Personal relationship between Bush and McCallum questioned

Sunday, March 19, 2006

Australia's major newspapers are highlighting the personal relationship between the U.S. President George Bush and his newly nominated Australian ambassador, Robert McCallum. Australian reporters Phillip Hudson of The Age, and Mark Coultan of the Sydney Morning Herald, have written stories examining the Bush/McCallum friendship which allegedly dates back to 39 years ago when they were inducted into the Skull and Bones society.

The Australian ambassadorship post had been vacant for 13 months, which former deputy prime minister Tim Fischer said was an "unforgivable" delay. The McCallum nomination on March 11 would replace the former ambassador Tom Schieffer who left the post in February 2005. United States President George W. Bush nominated McCallum on March 11th.,2006

McCallum is an associate attorney-general for the Department of Justice and previously represented big tobacco companies at an Atlanta law firm. He also has a master's degree from Oxford University and is a Rhodes Scholar as well as having a bachelor's degree from Yale.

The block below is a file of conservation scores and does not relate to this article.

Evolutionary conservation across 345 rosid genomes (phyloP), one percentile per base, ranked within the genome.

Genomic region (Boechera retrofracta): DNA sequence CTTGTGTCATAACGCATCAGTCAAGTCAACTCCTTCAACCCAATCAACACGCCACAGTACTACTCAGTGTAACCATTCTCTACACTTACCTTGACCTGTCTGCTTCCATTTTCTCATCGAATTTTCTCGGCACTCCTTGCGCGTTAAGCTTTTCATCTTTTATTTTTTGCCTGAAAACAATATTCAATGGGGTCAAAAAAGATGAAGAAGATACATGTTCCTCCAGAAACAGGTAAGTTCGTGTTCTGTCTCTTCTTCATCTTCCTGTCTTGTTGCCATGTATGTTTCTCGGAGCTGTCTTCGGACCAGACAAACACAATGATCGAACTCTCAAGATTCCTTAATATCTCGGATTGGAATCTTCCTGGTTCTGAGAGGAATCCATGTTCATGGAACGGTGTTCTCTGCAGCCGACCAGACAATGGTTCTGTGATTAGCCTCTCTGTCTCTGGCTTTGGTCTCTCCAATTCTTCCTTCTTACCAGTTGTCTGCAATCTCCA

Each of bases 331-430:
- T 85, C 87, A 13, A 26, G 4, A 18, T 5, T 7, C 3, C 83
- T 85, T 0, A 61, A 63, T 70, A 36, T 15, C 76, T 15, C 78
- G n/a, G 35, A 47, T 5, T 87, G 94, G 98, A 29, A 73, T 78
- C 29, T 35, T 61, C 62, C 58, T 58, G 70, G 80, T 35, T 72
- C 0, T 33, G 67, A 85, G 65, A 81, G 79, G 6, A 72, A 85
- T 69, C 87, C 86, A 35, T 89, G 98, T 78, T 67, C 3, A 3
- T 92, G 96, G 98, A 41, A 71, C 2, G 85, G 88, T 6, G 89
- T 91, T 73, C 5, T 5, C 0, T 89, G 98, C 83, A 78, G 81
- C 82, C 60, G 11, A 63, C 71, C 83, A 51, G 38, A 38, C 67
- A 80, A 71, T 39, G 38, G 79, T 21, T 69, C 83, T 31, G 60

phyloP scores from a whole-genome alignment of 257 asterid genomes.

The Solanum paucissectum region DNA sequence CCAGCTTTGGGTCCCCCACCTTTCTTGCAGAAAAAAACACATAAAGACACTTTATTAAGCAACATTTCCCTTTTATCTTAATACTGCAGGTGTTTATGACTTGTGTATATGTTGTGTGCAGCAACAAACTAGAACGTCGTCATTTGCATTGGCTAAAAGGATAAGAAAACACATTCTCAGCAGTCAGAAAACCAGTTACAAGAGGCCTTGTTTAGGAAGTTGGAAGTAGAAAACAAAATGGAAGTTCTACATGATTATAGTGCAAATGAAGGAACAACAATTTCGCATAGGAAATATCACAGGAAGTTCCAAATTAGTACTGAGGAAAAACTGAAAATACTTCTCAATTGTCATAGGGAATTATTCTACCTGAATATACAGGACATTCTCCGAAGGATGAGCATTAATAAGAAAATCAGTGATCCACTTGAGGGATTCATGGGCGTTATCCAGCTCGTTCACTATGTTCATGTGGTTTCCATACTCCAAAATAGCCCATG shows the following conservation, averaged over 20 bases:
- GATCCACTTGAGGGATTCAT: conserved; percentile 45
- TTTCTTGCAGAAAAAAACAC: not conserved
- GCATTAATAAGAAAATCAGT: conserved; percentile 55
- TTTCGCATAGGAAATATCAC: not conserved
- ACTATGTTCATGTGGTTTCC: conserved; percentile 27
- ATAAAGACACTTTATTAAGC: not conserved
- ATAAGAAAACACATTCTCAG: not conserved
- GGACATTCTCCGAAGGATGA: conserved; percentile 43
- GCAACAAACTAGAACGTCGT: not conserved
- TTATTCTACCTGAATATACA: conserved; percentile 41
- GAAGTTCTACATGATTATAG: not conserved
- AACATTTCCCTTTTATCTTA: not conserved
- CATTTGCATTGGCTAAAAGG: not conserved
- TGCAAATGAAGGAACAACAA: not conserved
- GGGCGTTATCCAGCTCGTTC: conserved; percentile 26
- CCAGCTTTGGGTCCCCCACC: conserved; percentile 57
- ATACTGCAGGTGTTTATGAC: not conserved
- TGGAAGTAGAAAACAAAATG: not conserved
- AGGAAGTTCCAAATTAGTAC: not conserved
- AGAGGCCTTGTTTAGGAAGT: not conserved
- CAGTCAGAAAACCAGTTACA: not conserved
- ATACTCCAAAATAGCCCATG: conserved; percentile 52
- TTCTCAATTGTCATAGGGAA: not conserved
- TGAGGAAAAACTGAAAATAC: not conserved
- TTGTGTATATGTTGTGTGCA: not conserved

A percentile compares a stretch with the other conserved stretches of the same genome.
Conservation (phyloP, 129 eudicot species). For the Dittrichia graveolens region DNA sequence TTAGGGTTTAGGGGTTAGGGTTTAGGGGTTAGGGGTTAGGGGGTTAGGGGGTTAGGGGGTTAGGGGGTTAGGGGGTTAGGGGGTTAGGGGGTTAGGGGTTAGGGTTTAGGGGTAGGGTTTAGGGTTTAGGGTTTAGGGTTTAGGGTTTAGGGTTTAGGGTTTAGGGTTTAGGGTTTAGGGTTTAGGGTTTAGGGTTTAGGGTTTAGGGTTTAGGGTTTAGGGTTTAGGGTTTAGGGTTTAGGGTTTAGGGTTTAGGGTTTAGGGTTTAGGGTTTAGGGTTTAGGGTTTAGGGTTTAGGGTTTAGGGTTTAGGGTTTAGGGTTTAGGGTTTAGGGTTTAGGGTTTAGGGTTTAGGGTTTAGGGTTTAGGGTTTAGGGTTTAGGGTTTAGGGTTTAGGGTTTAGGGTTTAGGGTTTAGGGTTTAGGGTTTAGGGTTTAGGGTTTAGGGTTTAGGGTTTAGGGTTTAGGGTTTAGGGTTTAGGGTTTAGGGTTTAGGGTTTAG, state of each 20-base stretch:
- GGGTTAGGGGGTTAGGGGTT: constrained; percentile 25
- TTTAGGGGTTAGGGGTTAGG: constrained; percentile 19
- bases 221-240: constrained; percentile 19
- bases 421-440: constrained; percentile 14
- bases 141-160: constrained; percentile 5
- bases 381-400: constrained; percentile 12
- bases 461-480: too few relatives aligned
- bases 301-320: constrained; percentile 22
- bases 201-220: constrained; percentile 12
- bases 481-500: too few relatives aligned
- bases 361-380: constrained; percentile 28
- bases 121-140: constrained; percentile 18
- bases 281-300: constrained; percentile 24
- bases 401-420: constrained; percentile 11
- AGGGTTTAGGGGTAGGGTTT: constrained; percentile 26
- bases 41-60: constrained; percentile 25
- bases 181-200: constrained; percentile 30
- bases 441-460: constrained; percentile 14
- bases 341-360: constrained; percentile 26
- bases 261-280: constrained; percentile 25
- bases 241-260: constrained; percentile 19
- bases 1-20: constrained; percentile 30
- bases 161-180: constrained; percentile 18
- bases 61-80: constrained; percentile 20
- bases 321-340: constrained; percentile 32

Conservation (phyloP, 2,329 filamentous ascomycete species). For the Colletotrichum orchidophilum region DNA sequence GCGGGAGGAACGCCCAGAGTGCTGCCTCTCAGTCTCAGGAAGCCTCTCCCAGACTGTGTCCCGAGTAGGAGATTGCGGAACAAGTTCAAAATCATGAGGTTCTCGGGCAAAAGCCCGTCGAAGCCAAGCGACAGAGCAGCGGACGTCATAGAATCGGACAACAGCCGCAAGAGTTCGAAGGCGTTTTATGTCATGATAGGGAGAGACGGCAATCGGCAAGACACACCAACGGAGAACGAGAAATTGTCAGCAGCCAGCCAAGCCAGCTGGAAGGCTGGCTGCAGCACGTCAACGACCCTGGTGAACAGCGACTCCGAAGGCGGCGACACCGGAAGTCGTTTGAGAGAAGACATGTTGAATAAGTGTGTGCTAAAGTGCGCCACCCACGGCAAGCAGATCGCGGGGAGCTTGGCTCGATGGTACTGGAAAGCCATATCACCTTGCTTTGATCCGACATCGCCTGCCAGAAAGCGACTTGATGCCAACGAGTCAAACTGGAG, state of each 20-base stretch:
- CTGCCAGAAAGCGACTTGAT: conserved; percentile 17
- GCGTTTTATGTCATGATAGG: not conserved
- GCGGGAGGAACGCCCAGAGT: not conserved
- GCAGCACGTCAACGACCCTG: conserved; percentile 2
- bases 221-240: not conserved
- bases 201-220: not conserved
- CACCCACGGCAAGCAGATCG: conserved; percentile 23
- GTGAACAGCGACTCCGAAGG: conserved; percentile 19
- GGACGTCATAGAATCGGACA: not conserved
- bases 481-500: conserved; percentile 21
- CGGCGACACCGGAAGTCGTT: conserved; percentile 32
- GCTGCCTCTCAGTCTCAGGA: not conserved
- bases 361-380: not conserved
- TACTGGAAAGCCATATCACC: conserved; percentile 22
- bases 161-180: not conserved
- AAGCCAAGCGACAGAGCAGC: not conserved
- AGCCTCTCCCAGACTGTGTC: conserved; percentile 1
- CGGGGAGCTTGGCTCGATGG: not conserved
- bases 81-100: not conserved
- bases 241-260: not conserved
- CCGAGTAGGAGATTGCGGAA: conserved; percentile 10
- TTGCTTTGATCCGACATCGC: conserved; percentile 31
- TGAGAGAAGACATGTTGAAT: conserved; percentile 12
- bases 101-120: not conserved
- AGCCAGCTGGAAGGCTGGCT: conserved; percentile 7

The two Australian papers report on activities of Bush and McCallum in their younger years, and the Sydney Morning Herald alleges that personal connections were instrumental in the career advancements of both men.

McCallum also made news last year when he overrode U.S. Justice Department lawyers who had been handling the government's tobacco racketeering trial for the past 5 years. McCallum ordered the lawyers to reduce the penalties sought at the close of the nine-month trial from $130 billion to $10 billion, angering some of the trial lawyers to the point where it is reported they threatened to quit their jobs. McCallum said the reduction was necessary as a matter of law.